You may not realize it, but your physical well-being significantly affects your mental health – and vice versa. There are many people who see the doctor because of physical symptoms who are then told to care for their mental health first. This also means that you can improve your physical being by caring for your mental health and improve your mental health with physical care. 

Explore the mind-body connection and learn how self-care can improve all aspects of your being.  

How Caring for Your Body Helps Your Mind

Your body impacts your mental state throughout the day. You can get grumpy before lunch or cranky after you stub your toe. However, the connection goes deeper than that. Here are a few examples:

  • Exercise reduces stress. Even taking small steps like going for a walk during your lunch break or stretching at your desk can reduce your stress levels and help you better cope with problems plaguing your mental state.

  • Eating well keeps your body going. Not only will eating healthy, complete meals keep your brain sharp and able to solve problems, it will also give you energy physically. Plus, a sore stomach can make you feel anxious or irritable, so don’t skip lunch or try to subside on a diet of breakroom snacks.   

  • Physical touch has many mental benefits. Simply holding your partner’s hand or receiving a hug can lower your blood pressure and release a variety of chemicals in the brain that tells you to relax and destress. During a stressful week, don’t overlook the time spent with loved ones.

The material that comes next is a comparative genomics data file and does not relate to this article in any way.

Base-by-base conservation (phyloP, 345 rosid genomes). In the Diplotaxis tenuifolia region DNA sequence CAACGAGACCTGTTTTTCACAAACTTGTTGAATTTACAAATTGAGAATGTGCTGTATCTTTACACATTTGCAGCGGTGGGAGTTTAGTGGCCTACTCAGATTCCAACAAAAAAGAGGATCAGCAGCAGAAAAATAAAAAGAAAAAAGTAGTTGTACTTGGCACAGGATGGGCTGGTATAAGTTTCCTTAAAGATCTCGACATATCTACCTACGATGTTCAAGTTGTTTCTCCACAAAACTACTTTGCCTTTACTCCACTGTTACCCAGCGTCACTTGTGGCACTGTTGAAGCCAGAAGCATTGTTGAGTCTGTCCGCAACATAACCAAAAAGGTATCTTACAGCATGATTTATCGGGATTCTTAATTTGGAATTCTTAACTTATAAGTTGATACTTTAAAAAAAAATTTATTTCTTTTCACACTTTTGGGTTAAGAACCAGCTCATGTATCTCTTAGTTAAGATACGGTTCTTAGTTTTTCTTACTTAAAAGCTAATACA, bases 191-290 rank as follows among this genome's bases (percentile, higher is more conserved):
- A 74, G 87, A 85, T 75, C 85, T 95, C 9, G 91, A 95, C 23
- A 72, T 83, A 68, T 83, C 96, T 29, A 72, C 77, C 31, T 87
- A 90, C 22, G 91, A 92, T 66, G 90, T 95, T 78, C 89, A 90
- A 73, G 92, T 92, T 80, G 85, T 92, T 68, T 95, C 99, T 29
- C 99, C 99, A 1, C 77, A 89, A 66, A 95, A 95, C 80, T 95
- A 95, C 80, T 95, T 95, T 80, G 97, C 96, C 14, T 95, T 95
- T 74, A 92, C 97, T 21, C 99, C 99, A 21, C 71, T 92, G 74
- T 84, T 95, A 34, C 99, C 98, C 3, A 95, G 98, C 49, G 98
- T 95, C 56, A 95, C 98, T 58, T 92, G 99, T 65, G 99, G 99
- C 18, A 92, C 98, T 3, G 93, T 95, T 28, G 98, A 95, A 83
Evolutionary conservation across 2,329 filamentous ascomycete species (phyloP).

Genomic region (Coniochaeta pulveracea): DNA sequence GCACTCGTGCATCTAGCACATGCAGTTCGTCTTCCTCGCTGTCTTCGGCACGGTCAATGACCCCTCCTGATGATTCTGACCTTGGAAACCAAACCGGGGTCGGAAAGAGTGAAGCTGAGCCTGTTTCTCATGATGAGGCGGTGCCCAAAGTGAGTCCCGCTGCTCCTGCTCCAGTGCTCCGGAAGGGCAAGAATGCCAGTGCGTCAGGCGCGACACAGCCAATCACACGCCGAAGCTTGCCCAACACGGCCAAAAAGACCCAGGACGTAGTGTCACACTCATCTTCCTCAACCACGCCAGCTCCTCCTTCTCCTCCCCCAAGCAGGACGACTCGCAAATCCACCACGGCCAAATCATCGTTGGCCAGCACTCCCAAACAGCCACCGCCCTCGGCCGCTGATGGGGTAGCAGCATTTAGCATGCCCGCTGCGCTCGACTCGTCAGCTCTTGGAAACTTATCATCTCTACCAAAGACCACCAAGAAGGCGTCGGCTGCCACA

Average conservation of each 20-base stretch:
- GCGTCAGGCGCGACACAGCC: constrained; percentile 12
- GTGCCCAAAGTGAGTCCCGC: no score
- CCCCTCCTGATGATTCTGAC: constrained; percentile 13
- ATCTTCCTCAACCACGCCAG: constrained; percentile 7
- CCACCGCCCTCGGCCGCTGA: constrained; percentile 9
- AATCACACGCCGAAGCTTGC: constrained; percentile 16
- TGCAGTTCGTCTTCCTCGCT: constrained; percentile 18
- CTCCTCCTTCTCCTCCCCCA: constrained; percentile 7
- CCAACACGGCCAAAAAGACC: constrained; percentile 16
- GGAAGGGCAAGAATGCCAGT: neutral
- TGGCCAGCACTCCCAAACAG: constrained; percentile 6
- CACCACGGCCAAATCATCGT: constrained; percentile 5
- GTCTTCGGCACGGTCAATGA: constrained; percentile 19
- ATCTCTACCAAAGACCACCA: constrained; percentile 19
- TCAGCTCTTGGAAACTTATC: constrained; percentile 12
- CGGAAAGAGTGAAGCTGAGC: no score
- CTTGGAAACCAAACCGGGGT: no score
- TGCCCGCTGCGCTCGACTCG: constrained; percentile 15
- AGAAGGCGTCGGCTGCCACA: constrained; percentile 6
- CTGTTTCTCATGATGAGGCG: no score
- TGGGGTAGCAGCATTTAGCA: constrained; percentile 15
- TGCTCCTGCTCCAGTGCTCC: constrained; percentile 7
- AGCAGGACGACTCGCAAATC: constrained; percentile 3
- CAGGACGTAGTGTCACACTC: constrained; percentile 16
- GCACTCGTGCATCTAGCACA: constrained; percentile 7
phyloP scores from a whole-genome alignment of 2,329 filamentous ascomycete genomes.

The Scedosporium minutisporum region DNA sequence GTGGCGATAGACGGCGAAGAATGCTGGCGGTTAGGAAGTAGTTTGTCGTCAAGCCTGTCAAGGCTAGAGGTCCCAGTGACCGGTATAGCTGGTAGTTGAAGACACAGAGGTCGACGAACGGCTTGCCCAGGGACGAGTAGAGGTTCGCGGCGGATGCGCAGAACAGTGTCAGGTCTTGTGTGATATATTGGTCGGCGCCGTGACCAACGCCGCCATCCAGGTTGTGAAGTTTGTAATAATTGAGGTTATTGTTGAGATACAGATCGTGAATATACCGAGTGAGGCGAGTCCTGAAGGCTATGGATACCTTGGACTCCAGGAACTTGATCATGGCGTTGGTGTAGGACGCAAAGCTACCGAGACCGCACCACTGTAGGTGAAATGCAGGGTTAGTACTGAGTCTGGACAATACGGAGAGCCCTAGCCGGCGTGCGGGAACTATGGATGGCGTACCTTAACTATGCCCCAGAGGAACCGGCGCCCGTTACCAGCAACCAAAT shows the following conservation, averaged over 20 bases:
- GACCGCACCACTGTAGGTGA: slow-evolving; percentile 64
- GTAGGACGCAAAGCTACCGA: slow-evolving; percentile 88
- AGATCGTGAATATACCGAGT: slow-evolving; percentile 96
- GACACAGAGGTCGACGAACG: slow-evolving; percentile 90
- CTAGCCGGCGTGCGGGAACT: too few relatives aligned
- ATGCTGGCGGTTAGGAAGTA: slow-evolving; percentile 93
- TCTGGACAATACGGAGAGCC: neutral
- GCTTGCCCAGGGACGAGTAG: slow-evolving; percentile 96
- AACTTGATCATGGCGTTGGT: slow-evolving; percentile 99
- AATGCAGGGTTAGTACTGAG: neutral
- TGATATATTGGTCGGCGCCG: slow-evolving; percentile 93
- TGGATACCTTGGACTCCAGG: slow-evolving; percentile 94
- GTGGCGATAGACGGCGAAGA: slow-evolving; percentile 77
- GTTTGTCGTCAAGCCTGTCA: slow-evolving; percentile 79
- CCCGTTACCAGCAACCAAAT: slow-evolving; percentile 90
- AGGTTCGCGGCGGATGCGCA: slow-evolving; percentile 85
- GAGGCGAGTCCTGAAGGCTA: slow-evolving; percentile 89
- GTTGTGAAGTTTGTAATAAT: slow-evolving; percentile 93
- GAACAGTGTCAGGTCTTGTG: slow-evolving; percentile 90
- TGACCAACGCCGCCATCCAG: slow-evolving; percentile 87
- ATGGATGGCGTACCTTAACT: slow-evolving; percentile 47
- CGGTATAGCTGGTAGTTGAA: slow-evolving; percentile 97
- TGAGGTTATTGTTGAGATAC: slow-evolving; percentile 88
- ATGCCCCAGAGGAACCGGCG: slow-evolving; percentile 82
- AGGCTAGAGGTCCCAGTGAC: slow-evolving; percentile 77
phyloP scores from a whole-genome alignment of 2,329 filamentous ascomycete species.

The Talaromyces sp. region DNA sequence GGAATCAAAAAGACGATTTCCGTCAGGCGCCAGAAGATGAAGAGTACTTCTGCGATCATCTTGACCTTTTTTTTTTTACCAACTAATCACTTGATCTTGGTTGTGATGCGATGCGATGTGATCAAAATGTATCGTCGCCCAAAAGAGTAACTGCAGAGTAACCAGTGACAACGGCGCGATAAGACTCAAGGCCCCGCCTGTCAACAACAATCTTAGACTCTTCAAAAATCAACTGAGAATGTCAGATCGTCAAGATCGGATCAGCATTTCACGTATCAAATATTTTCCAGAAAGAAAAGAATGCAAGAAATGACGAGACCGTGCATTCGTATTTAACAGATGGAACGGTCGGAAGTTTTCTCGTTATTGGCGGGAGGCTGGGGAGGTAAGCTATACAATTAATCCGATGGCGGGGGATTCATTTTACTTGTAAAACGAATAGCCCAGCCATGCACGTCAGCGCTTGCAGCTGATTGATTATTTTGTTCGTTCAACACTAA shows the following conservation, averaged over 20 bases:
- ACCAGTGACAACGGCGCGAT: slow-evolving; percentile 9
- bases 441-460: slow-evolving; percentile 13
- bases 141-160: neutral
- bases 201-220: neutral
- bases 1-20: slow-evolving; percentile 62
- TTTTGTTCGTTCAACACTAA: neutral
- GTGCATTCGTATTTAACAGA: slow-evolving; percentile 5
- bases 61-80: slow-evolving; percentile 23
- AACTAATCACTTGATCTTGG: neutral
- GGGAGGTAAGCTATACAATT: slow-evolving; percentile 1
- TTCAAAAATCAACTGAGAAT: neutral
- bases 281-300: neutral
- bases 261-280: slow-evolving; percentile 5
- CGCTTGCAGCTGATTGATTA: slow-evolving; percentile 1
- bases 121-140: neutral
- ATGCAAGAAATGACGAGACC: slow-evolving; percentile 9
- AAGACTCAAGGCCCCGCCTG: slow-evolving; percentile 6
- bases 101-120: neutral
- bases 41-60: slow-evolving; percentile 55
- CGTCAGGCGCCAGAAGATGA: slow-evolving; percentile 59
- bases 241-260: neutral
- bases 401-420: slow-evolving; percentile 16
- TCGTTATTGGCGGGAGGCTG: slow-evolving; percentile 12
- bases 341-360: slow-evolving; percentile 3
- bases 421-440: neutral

• Sleep heals your body and your mind. Getting eight hours of sleep is important for protecting your immune system and keeping your body going, and it can also help your mind stay sharp and recover from the stress of a bad day.   

Simple bodily care can do wonders to improve your mental health. 

How Caring for Your Mind Helps Your Body

The correlation between mind and body goes both ways. People who experience physical distress can often find help with mental care. For example:

  • You are more motivated to eat well and exercise. When you are just trying to survive each day, you may be tempted to skip the gym and pick up fast food instead of dinner. However, those who take time to care for themselves mentally can also contribute to their health physically. 

  • You are less reliant on vices. You may turn to alcohol, coffee, food, or cigarettes when you are in a poor mental state, which will negatively impact your physical state. These problems can range from a hangover the next day to chronic obesity and lung cancer. 

  • Your body feels better. Many mental health stressors can trigger physical problems in your body. You are more likely to feel weak, dizzy, or have headaches that result from emotional distress. Many of these symptoms pass when patients take back control of their mental health.     

Taking a few minutes to meditate or care for yourself can impact all aspects of your life. 

Caring for the Mind and Body is Called Integrated Health

As you can see from the examples above, the mind and body are closely intertwined. By ignoring one element of your health, you can actually worsen other parts of your well-being. This concept is called integrated health, a practice more medical professionals are starting to take into account during treatment. Doctors treating physical ailments can identify potential mental health risks and guide the patient to make healthy decisions. 

Some practitioners, like the leaders at Sunshine Health, make integrated behavioral health a priority, so every patient is cared for mentally and physically.

Make sure to care for both your physical and mental health – your body will benefit either way.  

Cover photo from Unsplash